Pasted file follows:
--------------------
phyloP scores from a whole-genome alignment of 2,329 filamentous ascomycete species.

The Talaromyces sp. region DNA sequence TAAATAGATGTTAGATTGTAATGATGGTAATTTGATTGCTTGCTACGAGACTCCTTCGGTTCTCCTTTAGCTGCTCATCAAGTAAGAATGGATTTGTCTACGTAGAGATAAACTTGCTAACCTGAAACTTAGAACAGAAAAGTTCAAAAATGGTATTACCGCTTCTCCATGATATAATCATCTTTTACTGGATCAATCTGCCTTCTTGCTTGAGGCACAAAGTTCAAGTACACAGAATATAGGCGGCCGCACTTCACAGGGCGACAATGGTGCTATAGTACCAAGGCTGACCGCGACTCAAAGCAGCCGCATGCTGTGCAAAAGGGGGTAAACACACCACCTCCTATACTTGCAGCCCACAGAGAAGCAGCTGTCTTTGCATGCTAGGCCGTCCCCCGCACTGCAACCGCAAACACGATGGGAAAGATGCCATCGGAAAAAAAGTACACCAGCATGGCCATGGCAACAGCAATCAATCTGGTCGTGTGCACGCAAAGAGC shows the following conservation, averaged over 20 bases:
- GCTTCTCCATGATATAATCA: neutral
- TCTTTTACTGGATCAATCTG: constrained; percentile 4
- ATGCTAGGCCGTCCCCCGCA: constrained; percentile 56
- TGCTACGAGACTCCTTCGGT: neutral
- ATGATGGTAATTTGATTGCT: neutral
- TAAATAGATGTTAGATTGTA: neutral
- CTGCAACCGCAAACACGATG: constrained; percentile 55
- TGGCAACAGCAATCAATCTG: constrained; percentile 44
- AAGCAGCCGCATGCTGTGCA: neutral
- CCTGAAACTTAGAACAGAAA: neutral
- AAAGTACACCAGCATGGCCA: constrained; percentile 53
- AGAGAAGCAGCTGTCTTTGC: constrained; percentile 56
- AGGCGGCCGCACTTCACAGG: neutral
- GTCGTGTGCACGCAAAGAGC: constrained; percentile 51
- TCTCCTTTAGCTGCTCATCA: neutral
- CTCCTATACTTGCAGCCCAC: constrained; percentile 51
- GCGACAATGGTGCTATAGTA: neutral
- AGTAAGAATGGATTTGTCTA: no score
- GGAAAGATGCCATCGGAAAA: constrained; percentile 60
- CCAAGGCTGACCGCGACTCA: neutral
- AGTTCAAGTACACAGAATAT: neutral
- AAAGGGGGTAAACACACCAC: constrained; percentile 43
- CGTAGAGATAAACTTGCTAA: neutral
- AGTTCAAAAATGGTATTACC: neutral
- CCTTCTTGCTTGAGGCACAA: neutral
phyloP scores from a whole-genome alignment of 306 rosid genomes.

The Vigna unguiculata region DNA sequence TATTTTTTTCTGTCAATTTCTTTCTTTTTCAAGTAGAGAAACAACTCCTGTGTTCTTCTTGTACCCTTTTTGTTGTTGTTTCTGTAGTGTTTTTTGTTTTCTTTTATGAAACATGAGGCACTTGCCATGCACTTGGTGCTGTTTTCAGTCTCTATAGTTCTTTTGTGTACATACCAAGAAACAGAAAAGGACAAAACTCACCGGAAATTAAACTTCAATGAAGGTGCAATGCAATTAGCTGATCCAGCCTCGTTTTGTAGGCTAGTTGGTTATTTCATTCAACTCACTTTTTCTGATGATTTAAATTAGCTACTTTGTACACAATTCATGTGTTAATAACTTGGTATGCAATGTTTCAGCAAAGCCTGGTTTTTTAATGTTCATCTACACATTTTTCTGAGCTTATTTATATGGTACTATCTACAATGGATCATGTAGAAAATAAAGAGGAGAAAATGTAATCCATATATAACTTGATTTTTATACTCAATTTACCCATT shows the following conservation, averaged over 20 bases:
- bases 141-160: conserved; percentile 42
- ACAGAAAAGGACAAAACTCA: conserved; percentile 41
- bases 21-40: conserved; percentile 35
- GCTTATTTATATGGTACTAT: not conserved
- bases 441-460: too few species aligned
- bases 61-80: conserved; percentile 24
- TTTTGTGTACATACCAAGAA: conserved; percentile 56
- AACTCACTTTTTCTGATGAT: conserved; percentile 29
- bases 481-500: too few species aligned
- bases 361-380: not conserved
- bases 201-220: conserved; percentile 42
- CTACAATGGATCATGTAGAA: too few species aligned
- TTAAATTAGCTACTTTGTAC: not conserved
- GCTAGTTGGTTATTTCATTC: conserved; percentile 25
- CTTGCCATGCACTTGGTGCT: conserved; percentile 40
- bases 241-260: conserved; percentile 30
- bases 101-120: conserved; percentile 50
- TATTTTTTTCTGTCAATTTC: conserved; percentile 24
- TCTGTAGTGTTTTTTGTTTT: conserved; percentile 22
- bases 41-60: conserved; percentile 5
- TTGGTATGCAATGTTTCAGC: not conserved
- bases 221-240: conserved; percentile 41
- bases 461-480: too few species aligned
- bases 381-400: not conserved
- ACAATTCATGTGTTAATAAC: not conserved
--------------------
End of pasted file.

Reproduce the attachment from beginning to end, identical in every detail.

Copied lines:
phyloP scores from a whole-genome alignment of 2,329 filamentous ascomycete species.

The Talaromyces sp. region DNA sequence TAAATAGATGTTAGATTGTAATGATGGTAATTTGATTGCTTGCTACGAGACTCCTTCGGTTCTCCTTTAGCTGCTCATCAAGTAAGAATGGATTTGTCTACGTAGAGATAAACTTGCTAACCTGAAACTTAGAACAGAAAAGTTCAAAAATGGTATTACCGCTTCTCCATGATATAATCATCTTTTACTGGATCAATCTGCCTTCTTGCTTGAGGCACAAAGTTCAAGTACACAGAATATAGGCGGCCGCACTTCACAGGGCGACAATGGTGCTATAGTACCAAGGCTGACCGCGACTCAAAGCAGCCGCATGCTGTGCAAAAGGGGGTAAACACACCACCTCCTATACTTGCAGCCCACAGAGAAGCAGCTGTCTTTGCATGCTAGGCCGTCCCCCGCACTGCAACCGCAAACACGATGGGAAAGATGCCATCGGAAAAAAAGTACACCAGCATGGCCATGGCAACAGCAATCAATCTGGTCGTGTGCACGCAAAGAGC shows the following conservation, averaged over 20 bases:
- GCTTCTCCATGATATAATCA: neutral
- TCTTTTACTGGATCAATCTG: constrained; percentile 4
- ATGCTAGGCCGTCCCCCGCA: constrained; percentile 56
- TGCTACGAGACTCCTTCGGT: neutral
- ATGATGGTAATTTGATTGCT: neutral
- TAAATAGATGTTAGATTGTA: neutral
- CTGCAACCGCAAACACGATG: constrained; percentile 55
- TGGCAACAGCAATCAATCTG: constrained; percentile 44
- AAGCAGCCGCATGCTGTGCA: neutral
- CCTGAAACTTAGAACAGAAA: neutral
- AAAGTACACCAGCATGGCCA: constrained; percentile 53
- AGAGAAGCAGCTGTCTTTGC: constrained; percentile 56
- AGGCGGCCGCACTTCACAGG: neutral
- GTCGTGTGCACGCAAAGAGC: constrained; percentile 51
- TCTCCTTTAGCTGCTCATCA: neutral
- CTCCTATACTTGCAGCCCAC: constrained; percentile 51
- GCGACAATGGTGCTATAGTA: neutral
- AGTAAGAATGGATTTGTCTA: no score
- GGAAAGATGCCATCGGAAAA: constrained; percentile 60
- CCAAGGCTGACCGCGACTCA: neutral
- AGTTCAAGTACACAGAATAT: neutral
- AAAGGGGGTAAACACACCAC: constrained; percentile 43
- CGTAGAGATAAACTTGCTAA: neutral
- AGTTCAAAAATGGTATTACC: neutral
- CCTTCTTGCTTGAGGCACAA: neutral
phyloP scores from a whole-genome alignment of 306 rosid genomes.

The Vigna unguiculata region DNA sequence TATTTTTTTCTGTCAATTTCTTTCTTTTTCAAGTAGAGAAACAACTCCTGTGTTCTTCTTGTACCCTTTTTGTTGTTGTTTCTGTAGTGTTTTTTGTTTTCTTTTATGAAACATGAGGCACTTGCCATGCACTTGGTGCTGTTTTCAGTCTCTATAGTTCTTTTGTGTACATACCAAGAAACAGAAAAGGACAAAACTCACCGGAAATTAAACTTCAATGAAGGTGCAATGCAATTAGCTGATCCAGCCTCGTTTTGTAGGCTAGTTGGTTATTTCATTCAACTCACTTTTTCTGATGATTTAAATTAGCTACTTTGTACACAATTCATGTGTTAATAACTTGGTATGCAATGTTTCAGCAAAGCCTGGTTTTTTAATGTTCATCTACACATTTTTCTGAGCTTATTTATATGGTACTATCTACAATGGATCATGTAGAAAATAAAGAGGAGAAAATGTAATCCATATATAACTTGATTTTTATACTCAATTTACCCATT shows the following conservation, averaged over 20 bases:
- bases 141-160: conserved; percentile 42
- ACAGAAAAGGACAAAACTCA: conserved; percentile 41
- bases 21-40: conserved; percentile 35
- GCTTATTTATATGGTACTAT: not conserved
- bases 441-460: too few species aligned
- bases 61-80: conserved; percentile 24
- TTTTGTGTACATACCAAGAA: conserved; percentile 56
- AACTCACTTTTTCTGATGAT: conserved; percentile 29
- bases 481-500: too few species aligned
- bases 361-380: not conserved
- bases 201-220: conserved; percentile 42
- CTACAATGGATCATGTAGAA: too few species aligned
- TTAAATTAGCTACTTTGTAC: not conserved
- GCTAGTTGGTTATTTCATTC: conserved; percentile 25
- CTTGCCATGCACTTGGTGCT: conserved; percentile 40
- bases 241-260: conserved; percentile 30
- bases 101-120: conserved; percentile 50
- TATTTTTTTCTGTCAATTTC: conserved; percentile 24
- TCTGTAGTGTTTTTTGTTTT: conserved; percentile 22
- bases 41-60: conserved; percentile 5
- TTGGTATGCAATGTTTCAGC: not conserved
- bases 221-240: conserved; percentile 41
- bases 461-480: too few species aligned
- bases 381-400: not conserved
- ACAATTCATGTGTTAATAAC: not conserved